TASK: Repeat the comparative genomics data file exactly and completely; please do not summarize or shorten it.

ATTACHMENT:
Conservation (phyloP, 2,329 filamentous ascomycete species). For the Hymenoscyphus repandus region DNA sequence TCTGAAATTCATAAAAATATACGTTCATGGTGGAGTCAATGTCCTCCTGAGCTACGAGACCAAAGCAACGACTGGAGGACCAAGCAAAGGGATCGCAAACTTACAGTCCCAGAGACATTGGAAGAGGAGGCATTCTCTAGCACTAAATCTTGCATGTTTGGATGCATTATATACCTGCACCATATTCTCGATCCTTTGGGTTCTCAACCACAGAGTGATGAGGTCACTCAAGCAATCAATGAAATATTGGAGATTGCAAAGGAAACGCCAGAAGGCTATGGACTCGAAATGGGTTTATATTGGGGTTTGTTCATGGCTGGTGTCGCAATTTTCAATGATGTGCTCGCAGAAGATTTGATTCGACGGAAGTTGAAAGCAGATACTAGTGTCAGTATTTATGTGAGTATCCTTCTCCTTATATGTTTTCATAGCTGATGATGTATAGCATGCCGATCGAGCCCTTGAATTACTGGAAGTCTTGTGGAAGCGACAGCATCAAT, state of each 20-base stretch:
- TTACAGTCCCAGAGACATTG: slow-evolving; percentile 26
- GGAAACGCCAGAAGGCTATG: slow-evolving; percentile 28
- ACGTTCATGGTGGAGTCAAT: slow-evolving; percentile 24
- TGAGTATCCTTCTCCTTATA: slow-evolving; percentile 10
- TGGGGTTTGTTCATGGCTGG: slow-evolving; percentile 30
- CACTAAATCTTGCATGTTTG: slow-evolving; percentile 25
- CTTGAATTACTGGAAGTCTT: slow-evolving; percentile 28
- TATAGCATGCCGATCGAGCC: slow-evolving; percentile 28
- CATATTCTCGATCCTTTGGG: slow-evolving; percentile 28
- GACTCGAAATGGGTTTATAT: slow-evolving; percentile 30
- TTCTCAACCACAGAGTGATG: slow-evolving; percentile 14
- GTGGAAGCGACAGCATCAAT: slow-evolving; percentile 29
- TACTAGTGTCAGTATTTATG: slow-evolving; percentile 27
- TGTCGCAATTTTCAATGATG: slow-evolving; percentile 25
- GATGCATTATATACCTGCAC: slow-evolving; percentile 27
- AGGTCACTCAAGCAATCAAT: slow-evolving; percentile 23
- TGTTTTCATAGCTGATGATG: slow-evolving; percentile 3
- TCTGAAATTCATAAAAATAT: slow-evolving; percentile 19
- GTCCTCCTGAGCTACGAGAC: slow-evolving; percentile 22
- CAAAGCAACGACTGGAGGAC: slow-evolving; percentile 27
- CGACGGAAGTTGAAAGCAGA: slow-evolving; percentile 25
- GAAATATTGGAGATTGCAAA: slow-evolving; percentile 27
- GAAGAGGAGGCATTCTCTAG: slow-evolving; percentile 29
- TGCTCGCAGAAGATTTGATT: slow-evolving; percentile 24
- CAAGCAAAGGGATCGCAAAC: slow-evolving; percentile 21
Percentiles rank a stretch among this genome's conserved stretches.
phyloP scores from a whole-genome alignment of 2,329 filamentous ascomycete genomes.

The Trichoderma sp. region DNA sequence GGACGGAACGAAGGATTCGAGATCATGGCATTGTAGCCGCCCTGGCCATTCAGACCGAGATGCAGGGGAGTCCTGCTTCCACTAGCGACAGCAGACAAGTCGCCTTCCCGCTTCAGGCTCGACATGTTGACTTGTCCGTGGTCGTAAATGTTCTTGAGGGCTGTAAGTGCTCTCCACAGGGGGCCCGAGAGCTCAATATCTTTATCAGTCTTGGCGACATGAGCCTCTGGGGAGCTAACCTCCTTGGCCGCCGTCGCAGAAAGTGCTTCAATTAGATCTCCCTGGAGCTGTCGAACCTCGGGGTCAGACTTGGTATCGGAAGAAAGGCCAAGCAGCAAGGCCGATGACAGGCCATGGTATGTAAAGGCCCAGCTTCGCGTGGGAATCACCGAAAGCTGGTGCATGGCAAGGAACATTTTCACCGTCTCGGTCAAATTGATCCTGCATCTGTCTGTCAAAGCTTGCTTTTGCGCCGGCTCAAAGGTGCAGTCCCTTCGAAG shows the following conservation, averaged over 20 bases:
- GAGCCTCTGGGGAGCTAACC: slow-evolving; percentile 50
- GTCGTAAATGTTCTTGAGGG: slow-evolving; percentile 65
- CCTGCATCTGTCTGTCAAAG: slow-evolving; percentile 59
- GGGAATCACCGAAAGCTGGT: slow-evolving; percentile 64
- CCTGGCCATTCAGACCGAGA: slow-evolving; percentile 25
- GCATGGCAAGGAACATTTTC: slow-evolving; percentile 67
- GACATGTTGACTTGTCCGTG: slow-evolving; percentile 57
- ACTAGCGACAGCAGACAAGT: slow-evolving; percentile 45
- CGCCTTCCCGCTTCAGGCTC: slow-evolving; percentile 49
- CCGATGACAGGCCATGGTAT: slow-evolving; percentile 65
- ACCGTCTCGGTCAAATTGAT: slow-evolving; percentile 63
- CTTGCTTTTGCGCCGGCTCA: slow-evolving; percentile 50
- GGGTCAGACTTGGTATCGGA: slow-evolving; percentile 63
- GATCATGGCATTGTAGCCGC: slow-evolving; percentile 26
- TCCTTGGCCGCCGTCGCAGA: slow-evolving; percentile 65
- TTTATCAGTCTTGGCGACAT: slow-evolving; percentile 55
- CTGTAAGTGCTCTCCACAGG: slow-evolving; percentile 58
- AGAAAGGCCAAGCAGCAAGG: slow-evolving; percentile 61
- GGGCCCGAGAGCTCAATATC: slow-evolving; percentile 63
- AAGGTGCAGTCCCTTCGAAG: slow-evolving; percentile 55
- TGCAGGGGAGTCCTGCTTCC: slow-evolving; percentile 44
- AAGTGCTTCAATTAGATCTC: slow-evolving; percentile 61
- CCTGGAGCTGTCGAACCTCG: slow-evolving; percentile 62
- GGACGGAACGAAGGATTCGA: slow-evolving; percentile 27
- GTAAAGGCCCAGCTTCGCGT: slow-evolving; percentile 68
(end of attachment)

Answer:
Conservation (phyloP, 2,329 filamentous ascomycete species). For the Hymenoscyphus repandus region DNA sequence TCTGAAATTCATAAAAATATACGTTCATGGTGGAGTCAATGTCCTCCTGAGCTACGAGACCAAAGCAACGACTGGAGGACCAAGCAAAGGGATCGCAAACTTACAGTCCCAGAGACATTGGAAGAGGAGGCATTCTCTAGCACTAAATCTTGCATGTTTGGATGCATTATATACCTGCACCATATTCTCGATCCTTTGGGTTCTCAACCACAGAGTGATGAGGTCACTCAAGCAATCAATGAAATATTGGAGATTGCAAAGGAAACGCCAGAAGGCTATGGACTCGAAATGGGTTTATATTGGGGTTTGTTCATGGCTGGTGTCGCAATTTTCAATGATGTGCTCGCAGAAGATTTGATTCGACGGAAGTTGAAAGCAGATACTAGTGTCAGTATTTATGTGAGTATCCTTCTCCTTATATGTTTTCATAGCTGATGATGTATAGCATGCCGATCGAGCCCTTGAATTACTGGAAGTCTTGTGGAAGCGACAGCATCAAT, state of each 20-base stretch:
- TTACAGTCCCAGAGACATTG: slow-evolving; percentile 26
- GGAAACGCCAGAAGGCTATG: slow-evolving; percentile 28
- ACGTTCATGGTGGAGTCAAT: slow-evolving; percentile 24
- TGAGTATCCTTCTCCTTATA: slow-evolving; percentile 10
- TGGGGTTTGTTCATGGCTGG: slow-evolving; percentile 30
- CACTAAATCTTGCATGTTTG: slow-evolving; percentile 25
- CTTGAATTACTGGAAGTCTT: slow-evolving; percentile 28
- TATAGCATGCCGATCGAGCC: slow-evolving; percentile 28
- CATATTCTCGATCCTTTGGG: slow-evolving; percentile 28
- GACTCGAAATGGGTTTATAT: slow-evolving; percentile 30
- TTCTCAACCACAGAGTGATG: slow-evolving; percentile 14
- GTGGAAGCGACAGCATCAAT: slow-evolving; percentile 29
- TACTAGTGTCAGTATTTATG: slow-evolving; percentile 27
- TGTCGCAATTTTCAATGATG: slow-evolving; percentile 25
- GATGCATTATATACCTGCAC: slow-evolving; percentile 27
- AGGTCACTCAAGCAATCAAT: slow-evolving; percentile 23
- TGTTTTCATAGCTGATGATG: slow-evolving; percentile 3
- TCTGAAATTCATAAAAATAT: slow-evolving; percentile 19
- GTCCTCCTGAGCTACGAGAC: slow-evolving; percentile 22
- CAAAGCAACGACTGGAGGAC: slow-evolving; percentile 27
- CGACGGAAGTTGAAAGCAGA: slow-evolving; percentile 25
- GAAATATTGGAGATTGCAAA: slow-evolving; percentile 27
- GAAGAGGAGGCATTCTCTAG: slow-evolving; percentile 29
- TGCTCGCAGAAGATTTGATT: slow-evolving; percentile 24
- CAAGCAAAGGGATCGCAAAC: slow-evolving; percentile 21
Percentiles rank a stretch among this genome's conserved stretches.
phyloP scores from a whole-genome alignment of 2,329 filamentous ascomycete genomes.

The Trichoderma sp. region DNA sequence GGACGGAACGAAGGATTCGAGATCATGGCATTGTAGCCGCCCTGGCCATTCAGACCGAGATGCAGGGGAGTCCTGCTTCCACTAGCGACAGCAGACAAGTCGCCTTCCCGCTTCAGGCTCGACATGTTGACTTGTCCGTGGTCGTAAATGTTCTTGAGGGCTGTAAGTGCTCTCCACAGGGGGCCCGAGAGCTCAATATCTTTATCAGTCTTGGCGACATGAGCCTCTGGGGAGCTAACCTCCTTGGCCGCCGTCGCAGAAAGTGCTTCAATTAGATCTCCCTGGAGCTGTCGAACCTCGGGGTCAGACTTGGTATCGGAAGAAAGGCCAAGCAGCAAGGCCGATGACAGGCCATGGTATGTAAAGGCCCAGCTTCGCGTGGGAATCACCGAAAGCTGGTGCATGGCAAGGAACATTTTCACCGTCTCGGTCAAATTGATCCTGCATCTGTCTGTCAAAGCTTGCTTTTGCGCCGGCTCAAAGGTGCAGTCCCTTCGAAG shows the following conservation, averaged over 20 bases:
- GAGCCTCTGGGGAGCTAACC: slow-evolving; percentile 50
- GTCGTAAATGTTCTTGAGGG: slow-evolving; percentile 65
- CCTGCATCTGTCTGTCAAAG: slow-evolving; percentile 59
- GGGAATCACCGAAAGCTGGT: slow-evolving; percentile 64
- CCTGGCCATTCAGACCGAGA: slow-evolving; percentile 25
- GCATGGCAAGGAACATTTTC: slow-evolving; percentile 67
- GACATGTTGACTTGTCCGTG: slow-evolving; percentile 57
- ACTAGCGACAGCAGACAAGT: slow-evolving; percentile 45
- CGCCTTCCCGCTTCAGGCTC: slow-evolving; percentile 49
- CCGATGACAGGCCATGGTAT: slow-evolving; percentile 65
- ACCGTCTCGGTCAAATTGAT: slow-evolving; percentile 63
- CTTGCTTTTGCGCCGGCTCA: slow-evolving; percentile 50
- GGGTCAGACTTGGTATCGGA: slow-evolving; percentile 63
- GATCATGGCATTGTAGCCGC: slow-evolving; percentile 26
- TCCTTGGCCGCCGTCGCAGA: slow-evolving; percentile 65
- TTTATCAGTCTTGGCGACAT: slow-evolving; percentile 55
- CTGTAAGTGCTCTCCACAGG: slow-evolving; percentile 58
- AGAAAGGCCAAGCAGCAAGG: slow-evolving; percentile 61
- GGGCCCGAGAGCTCAATATC: slow-evolving; percentile 63
- AAGGTGCAGTCCCTTCGAAG: slow-evolving; percentile 55
- TGCAGGGGAGTCCTGCTTCC: slow-evolving; percentile 44
- AAGTGCTTCAATTAGATCTC: slow-evolving; percentile 61
- CCTGGAGCTGTCGAACCTCG: slow-evolving; percentile 62
- GGACGGAACGAAGGATTCGA: slow-evolving; percentile 27
- GTAAAGGCCCAGCTTCGCGT: slow-evolving; percentile 68